step zero – be open and be patient

be open

Before I get started I have a few question for you. When was the last time when you learnt something new from scratch? Do you remember how easy or difficult it was? You may have forgotten all the sweat and tears that was part of the process of learning a new skill. This is human nature. Learning something that requires new skills is always hard.

New synapses must be built and until then your brain will always try to stir your thinking to something you practiced in the past many times. You literally will re-wire your brain. Once you mastered the skill with a new mindset, you’ll never look at your tasks the same way again. You may be able to solve one task in one way today, but soon you will have 3-4 different methods and all of these will take you less time. Eventually.

be patient

So why is not everyone doing this already? Sounds too good to be true, right? There is an important period in your development, that you must go through. It’s the time when you are learning to use your new tools. The catch is, when you’re just starting writing code, it could take you longer to solve a task with a script than doing it manually once. You can take this for a fact. The good news is this is just temporary. It’s very tempting to go back to the good old manual methods, as it “feels” easier. But don’t be fooled by your brain saying “it’s too hard, I know something that worked well in the past”. Read further to find out what is THE BIG WIN.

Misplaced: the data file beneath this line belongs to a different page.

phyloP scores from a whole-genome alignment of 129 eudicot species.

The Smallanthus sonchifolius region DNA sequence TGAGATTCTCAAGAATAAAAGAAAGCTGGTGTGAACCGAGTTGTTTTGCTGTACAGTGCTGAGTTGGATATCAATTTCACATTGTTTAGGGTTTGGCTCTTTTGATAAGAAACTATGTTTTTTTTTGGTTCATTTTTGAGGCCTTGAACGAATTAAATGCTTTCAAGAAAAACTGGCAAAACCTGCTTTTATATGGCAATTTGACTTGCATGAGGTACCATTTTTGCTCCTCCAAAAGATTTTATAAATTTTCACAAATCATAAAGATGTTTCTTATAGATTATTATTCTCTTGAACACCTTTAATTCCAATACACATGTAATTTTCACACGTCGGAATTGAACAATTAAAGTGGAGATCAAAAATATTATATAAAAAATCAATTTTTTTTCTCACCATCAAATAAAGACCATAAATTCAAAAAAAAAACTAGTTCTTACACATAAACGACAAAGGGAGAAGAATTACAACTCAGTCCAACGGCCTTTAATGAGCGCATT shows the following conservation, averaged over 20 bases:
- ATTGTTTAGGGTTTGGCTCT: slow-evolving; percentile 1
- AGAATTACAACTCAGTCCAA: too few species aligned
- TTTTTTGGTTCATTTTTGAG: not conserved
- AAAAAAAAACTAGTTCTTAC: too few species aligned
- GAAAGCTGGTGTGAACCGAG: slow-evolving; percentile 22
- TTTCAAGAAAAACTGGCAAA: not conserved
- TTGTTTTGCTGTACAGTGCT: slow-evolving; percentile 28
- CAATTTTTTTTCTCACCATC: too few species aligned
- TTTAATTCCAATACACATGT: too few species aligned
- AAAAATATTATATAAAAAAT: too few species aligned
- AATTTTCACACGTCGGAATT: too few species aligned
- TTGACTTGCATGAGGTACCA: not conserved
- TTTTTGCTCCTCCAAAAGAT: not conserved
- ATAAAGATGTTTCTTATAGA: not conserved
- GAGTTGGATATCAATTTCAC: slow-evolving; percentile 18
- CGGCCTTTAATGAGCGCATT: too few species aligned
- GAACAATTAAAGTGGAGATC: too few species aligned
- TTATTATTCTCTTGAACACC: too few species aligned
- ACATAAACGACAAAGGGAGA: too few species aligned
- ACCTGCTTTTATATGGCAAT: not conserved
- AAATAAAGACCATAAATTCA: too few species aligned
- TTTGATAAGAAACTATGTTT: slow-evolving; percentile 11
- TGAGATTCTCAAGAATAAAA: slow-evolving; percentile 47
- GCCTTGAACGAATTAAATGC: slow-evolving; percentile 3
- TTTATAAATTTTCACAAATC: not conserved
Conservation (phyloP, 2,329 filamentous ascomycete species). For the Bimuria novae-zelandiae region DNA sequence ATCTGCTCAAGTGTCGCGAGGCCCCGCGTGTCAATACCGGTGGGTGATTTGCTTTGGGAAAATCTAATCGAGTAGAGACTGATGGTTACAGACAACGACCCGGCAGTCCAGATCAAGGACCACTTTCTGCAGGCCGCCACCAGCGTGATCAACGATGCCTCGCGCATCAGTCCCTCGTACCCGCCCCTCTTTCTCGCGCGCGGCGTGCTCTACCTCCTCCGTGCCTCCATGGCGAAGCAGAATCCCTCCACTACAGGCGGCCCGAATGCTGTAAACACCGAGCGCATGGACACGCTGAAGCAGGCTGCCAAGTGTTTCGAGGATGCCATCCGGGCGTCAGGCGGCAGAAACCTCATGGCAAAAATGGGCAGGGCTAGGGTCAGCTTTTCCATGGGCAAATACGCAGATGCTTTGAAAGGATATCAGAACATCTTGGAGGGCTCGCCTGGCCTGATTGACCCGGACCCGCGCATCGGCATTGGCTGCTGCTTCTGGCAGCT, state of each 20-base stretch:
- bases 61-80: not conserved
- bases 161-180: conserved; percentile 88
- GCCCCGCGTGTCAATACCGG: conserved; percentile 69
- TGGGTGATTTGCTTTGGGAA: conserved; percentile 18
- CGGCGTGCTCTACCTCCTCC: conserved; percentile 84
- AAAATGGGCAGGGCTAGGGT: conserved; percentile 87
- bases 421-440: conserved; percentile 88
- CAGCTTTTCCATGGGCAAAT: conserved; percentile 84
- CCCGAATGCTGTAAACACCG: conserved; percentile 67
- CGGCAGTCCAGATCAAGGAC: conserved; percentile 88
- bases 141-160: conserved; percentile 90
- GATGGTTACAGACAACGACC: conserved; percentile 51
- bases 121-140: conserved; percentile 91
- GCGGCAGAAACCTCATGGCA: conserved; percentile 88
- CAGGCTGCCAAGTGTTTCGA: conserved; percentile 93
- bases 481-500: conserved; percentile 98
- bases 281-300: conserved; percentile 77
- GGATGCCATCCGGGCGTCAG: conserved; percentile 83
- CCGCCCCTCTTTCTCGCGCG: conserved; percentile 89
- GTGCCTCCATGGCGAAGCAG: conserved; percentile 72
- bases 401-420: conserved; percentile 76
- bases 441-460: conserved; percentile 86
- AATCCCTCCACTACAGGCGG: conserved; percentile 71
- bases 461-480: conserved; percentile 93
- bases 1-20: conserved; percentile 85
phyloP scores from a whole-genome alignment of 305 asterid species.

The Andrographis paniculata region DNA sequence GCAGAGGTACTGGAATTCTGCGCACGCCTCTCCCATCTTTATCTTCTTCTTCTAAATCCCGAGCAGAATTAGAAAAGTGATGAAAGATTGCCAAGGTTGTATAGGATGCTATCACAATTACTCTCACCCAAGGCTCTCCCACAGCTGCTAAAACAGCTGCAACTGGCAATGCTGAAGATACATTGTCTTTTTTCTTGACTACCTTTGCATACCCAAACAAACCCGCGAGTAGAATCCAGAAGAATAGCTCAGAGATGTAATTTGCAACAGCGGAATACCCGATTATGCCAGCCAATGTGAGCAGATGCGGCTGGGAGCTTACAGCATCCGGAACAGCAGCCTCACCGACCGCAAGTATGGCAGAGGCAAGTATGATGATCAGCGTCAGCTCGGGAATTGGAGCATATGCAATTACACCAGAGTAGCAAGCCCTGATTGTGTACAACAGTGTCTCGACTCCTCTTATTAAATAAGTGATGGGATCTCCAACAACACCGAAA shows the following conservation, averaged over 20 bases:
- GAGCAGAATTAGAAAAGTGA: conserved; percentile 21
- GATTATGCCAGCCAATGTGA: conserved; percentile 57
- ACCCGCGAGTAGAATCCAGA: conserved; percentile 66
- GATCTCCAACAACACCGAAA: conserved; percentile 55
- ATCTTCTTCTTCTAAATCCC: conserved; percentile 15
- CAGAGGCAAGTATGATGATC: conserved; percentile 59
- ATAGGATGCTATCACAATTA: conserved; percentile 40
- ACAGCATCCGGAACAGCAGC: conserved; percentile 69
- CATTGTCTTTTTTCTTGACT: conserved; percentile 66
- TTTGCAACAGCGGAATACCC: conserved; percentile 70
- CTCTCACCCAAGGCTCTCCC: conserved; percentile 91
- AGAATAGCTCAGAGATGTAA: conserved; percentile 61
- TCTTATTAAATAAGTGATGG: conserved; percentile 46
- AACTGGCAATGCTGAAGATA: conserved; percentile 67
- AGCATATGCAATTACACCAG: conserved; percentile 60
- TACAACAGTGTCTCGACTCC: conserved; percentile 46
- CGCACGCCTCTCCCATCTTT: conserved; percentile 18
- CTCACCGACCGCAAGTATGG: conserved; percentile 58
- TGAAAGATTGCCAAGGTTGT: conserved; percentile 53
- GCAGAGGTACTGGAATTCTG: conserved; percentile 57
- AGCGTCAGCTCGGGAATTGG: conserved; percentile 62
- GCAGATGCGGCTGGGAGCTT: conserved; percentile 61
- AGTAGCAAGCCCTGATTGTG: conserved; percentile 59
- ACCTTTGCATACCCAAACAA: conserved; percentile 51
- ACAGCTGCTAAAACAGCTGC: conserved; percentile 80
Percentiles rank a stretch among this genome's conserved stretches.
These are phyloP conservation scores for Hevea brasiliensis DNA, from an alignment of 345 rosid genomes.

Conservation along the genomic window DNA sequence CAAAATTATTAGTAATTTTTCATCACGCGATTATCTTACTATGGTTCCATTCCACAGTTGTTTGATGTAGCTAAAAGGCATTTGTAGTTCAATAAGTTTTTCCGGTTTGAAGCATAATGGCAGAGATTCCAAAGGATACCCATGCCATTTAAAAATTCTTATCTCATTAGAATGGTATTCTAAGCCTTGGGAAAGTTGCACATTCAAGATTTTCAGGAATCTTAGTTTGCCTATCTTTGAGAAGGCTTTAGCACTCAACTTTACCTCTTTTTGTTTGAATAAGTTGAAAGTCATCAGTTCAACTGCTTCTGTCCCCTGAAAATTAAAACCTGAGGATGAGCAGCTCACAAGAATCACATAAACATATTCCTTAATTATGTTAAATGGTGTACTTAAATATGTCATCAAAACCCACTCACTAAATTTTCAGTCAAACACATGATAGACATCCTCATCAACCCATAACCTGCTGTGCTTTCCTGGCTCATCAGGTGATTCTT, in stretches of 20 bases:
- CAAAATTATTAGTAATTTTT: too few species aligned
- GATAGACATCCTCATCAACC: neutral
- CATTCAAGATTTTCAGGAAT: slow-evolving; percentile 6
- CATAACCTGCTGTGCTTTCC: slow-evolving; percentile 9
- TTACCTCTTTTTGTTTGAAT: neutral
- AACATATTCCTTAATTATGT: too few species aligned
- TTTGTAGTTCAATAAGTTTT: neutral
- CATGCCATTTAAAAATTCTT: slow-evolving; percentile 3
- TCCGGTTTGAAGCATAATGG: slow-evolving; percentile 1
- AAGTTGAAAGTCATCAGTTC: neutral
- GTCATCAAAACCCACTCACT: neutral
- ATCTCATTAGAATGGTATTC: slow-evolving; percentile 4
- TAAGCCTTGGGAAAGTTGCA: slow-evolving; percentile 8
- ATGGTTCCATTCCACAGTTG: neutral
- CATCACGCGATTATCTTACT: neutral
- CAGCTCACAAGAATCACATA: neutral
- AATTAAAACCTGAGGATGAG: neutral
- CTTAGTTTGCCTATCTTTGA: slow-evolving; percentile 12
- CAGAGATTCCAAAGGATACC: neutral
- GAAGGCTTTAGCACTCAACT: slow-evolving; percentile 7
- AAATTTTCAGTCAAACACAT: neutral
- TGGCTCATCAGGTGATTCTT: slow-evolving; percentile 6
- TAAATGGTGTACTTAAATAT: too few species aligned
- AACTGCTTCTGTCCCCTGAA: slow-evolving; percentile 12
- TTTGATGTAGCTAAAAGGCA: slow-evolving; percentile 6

the big win

Let’s take an example. There is a new vulnerability affecting certain network OS-es, so you need to gather all the software versions and count how many devices are running an insecure release at Make-Believe Networks. If you’re a “Traditional Network Engineer” you may need to log in to each devices, issue ‘show version’ and record this information on a spreadsheet, once that’s done, count the devices per version and record this info again. It takes let’s say two hours for you to do and you’d feel very tired and burnt out by the end of it.
However, you could write a script, that takes the two lists: devices and vulnerable OS versions. It’d log into each device, issues the ‘show version’ command, matches relevant information in the output with a regular expression, the it’d add this information to another list. Then you could extract the vulnerable devices and create two text files, one with all of your devices and another with the list of the nodes of interest. If you’re new to programming, it may take you three hours (150% longer than the manual method). You’d think about how you can break down the tasks that can be easily coded, what data structures to use. Check out how what parameters to use with methods. And sometimes you will realise that your original assumption was wrong and you have to start from scratch. However, the more you practice, you’ll naturally get better and it will take less and less time to write these little scripts.

Tweet: Network Automation only works if everyone is on board. Please click to share and help to create a Movement!